"Bein HaZmanim" is the "in-between time." (Yeshiva terminology, referring to the 3 week break in learning from Tisha B'av to Rosh Hodesh Elul. Some yeshivot also take off for a few weeks around Pesach)
At our "final" meeting, we discovered that none of us wanted our support group to end.
Our wonderful facilitator was going abroad for a year.
We were on our own.
We decided to meet twice, within the next five weeks, "before the chagim." (holidays)
Perhaps, "after the chagim," Beit Natan would find us another facilitator.
Meanwhile, we were advised that one of us should be assigned to lead each meeting.
I volunteered to lead the first meeting.
We decided that I would prepare something in the spirit of Elul (the Jewish month, when we reflect on the past year and the changes we would like to make in the upcoming year).
Five of us came to our first, "independent," meeting (L, C, M, Y & me). C had Sheva B'rachot that night, and still chose to attend our meeting first, before heading by bus to Ashdod!
We spent the first few minutes "catching up."
Then I asked everyone to take a piece of paper, and draw segments divided by straight lines on one side, and segments divided by curvy lines, on the other.
On the side with straight lines, I asked everyone to write about things, not necessarily cancer related, that we regretted about the past year. Then, on the side with curvy lines, we wrote about things we hope to do differently next year.
Then, we shared how we felt when we were writing.
Not surprisingly, it was harder to examine our flaws. I know that I felt overwhelmed by all the things that I wish I could change.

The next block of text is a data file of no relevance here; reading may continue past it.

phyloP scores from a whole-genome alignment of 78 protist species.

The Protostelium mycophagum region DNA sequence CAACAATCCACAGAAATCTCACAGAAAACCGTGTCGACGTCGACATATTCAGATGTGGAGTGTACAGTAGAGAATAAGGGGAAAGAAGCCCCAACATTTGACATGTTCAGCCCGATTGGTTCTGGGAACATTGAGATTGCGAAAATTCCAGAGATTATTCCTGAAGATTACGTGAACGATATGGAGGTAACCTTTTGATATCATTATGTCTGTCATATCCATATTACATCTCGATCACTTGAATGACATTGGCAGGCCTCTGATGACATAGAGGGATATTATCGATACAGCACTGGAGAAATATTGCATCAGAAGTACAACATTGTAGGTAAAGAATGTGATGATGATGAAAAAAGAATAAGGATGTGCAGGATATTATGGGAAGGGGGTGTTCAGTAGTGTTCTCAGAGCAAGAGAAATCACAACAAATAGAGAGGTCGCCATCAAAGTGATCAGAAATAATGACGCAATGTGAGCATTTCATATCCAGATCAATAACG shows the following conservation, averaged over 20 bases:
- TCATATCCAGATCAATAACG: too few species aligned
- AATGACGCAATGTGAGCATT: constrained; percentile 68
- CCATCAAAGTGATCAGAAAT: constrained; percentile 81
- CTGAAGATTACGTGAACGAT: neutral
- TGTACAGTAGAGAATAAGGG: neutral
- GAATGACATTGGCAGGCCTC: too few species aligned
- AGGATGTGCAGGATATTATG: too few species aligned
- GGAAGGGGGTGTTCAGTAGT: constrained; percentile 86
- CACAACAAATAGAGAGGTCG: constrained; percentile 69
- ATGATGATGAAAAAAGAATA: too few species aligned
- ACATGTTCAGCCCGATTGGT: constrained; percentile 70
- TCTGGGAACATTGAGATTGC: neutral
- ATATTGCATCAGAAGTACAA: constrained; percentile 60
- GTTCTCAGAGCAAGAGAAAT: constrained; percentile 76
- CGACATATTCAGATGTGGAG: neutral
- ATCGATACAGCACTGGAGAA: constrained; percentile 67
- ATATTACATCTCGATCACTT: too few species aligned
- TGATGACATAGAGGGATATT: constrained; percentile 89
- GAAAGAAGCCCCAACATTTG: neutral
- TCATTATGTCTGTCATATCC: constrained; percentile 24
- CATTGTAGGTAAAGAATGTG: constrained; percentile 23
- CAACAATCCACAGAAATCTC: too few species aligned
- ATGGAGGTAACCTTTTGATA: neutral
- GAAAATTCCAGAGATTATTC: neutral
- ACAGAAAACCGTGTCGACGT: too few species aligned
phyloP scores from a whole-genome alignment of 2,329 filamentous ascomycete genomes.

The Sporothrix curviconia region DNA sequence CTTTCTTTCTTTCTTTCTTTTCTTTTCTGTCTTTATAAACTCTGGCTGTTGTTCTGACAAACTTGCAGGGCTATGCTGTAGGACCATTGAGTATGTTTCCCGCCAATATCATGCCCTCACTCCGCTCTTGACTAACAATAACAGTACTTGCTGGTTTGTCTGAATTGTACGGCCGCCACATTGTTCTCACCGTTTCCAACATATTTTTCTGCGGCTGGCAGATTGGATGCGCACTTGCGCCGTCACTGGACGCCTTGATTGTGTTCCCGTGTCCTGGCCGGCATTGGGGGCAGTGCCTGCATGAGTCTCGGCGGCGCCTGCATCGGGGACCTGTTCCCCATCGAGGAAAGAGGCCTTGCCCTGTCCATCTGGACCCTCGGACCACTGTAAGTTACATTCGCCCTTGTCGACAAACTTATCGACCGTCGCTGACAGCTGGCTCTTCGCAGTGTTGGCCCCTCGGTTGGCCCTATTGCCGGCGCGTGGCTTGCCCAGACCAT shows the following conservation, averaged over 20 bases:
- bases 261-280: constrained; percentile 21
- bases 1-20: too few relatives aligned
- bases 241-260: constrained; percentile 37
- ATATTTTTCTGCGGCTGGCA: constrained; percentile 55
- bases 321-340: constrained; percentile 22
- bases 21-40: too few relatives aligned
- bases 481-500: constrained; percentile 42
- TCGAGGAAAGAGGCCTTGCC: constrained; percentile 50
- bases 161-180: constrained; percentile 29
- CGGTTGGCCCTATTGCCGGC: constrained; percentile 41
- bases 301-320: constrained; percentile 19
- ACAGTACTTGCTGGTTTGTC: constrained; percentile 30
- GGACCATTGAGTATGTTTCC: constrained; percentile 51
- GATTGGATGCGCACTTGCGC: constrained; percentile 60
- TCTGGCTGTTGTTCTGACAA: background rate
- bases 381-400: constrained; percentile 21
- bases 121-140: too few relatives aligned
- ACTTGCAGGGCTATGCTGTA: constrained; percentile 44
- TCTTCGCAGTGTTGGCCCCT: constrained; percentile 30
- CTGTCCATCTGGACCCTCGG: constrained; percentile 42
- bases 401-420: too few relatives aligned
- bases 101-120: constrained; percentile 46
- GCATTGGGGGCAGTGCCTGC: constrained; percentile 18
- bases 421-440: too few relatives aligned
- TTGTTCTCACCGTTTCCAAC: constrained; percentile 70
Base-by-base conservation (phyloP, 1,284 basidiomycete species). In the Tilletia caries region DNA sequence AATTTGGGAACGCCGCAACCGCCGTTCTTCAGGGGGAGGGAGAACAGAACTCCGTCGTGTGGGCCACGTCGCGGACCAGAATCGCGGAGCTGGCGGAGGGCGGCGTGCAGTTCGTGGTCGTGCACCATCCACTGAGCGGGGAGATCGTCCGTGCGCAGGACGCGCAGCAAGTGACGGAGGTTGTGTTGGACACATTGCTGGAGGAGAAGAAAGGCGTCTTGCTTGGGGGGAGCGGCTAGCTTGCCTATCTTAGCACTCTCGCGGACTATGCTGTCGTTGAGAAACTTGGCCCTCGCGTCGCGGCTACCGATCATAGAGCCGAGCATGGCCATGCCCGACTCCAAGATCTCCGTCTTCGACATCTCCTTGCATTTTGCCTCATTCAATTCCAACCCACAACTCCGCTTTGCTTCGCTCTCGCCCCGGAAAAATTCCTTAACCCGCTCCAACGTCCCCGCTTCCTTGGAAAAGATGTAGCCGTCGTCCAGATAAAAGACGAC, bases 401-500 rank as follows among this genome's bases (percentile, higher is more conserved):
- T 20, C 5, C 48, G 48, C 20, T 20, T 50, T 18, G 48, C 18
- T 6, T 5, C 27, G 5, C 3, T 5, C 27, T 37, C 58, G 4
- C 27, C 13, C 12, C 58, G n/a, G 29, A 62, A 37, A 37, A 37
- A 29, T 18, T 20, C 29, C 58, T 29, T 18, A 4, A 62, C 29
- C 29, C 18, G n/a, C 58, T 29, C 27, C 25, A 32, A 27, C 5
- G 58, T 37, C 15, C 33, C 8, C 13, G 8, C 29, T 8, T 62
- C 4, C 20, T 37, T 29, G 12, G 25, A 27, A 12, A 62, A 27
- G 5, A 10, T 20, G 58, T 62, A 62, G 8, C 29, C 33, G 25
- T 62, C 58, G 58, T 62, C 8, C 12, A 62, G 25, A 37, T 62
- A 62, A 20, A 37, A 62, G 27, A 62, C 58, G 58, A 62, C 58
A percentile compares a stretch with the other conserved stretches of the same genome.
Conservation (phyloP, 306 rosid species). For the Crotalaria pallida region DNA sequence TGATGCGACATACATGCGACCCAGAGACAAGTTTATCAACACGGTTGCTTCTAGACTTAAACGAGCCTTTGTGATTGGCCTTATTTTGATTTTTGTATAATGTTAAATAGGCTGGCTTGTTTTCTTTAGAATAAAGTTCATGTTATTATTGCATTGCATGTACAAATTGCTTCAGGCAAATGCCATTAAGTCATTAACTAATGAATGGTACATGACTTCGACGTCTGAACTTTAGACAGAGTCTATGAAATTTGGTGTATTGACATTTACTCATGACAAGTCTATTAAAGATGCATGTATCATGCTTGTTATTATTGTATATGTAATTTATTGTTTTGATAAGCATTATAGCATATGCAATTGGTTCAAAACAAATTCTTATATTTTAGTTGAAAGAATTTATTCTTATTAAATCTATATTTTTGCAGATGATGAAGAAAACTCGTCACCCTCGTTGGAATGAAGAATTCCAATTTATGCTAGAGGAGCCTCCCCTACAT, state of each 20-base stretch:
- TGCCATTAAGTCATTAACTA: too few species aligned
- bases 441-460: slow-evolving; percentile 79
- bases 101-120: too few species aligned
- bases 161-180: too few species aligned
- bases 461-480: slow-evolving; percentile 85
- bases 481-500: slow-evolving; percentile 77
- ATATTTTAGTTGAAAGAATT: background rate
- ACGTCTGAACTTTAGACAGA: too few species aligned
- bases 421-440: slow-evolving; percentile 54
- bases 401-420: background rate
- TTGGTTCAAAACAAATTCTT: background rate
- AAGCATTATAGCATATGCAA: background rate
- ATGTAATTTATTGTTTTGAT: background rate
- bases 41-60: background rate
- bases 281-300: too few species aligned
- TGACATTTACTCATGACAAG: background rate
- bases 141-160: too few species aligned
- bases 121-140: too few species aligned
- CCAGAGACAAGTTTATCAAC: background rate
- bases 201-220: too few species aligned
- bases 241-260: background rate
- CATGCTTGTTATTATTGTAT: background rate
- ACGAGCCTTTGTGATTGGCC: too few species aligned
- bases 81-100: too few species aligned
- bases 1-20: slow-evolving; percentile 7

When discussing the flip-side, participants felt satisfaction. The felt happy about the things they were doing well.
When I turned over the page, I also felt my mood switch. I felt the burden of my failures lift, and the opportunity to do better next year.
After summing up everyone's emotions, I shared some of my thoughts about the page:
The straight lines create sharp angles, representing the harshness with which we view our own faults. The smooth, wavy lines are meant to guide us in being gentler in our judgments of ourselves, in helping us be more flexible and open in the future, helping us to "go with the flow."
Though there were many tangents over the course of the meeting, I felt the meeting went well. We'll see what kind of feedback there is.
I have years of experience as a group facilitator, however leading our group was particularly challenging. I was not an outsider, coming in to lead the discussion; I was also part of the group. The dynamics were different, both in the way the group related to me and how I related to the group. Nevertheless, I think I was successful in creating an open, and dynamic meeting, and in preserving our "safe space."
The meeting was also challenging, because one of the women was going through a particularly difficult time. It was clear to me that she needed more support than a simple support group can provide. I tried to give her the space she needed to share, allow time for women to support her, and still keep the discussion focused and on track. It was hard, but I think I succeeded.
We ended our meeting, as we always do, standing in a circle, arms wrapped around each other. One by one, we each say, in one word, an emotion that represents how we are feeling, right now, in this moment.
Please daven (or send happy, healing thoughts) for RivkA bat Teirtzel.
With love and optimism,
Tel Aviv is not Mea Shearim
2 hours ago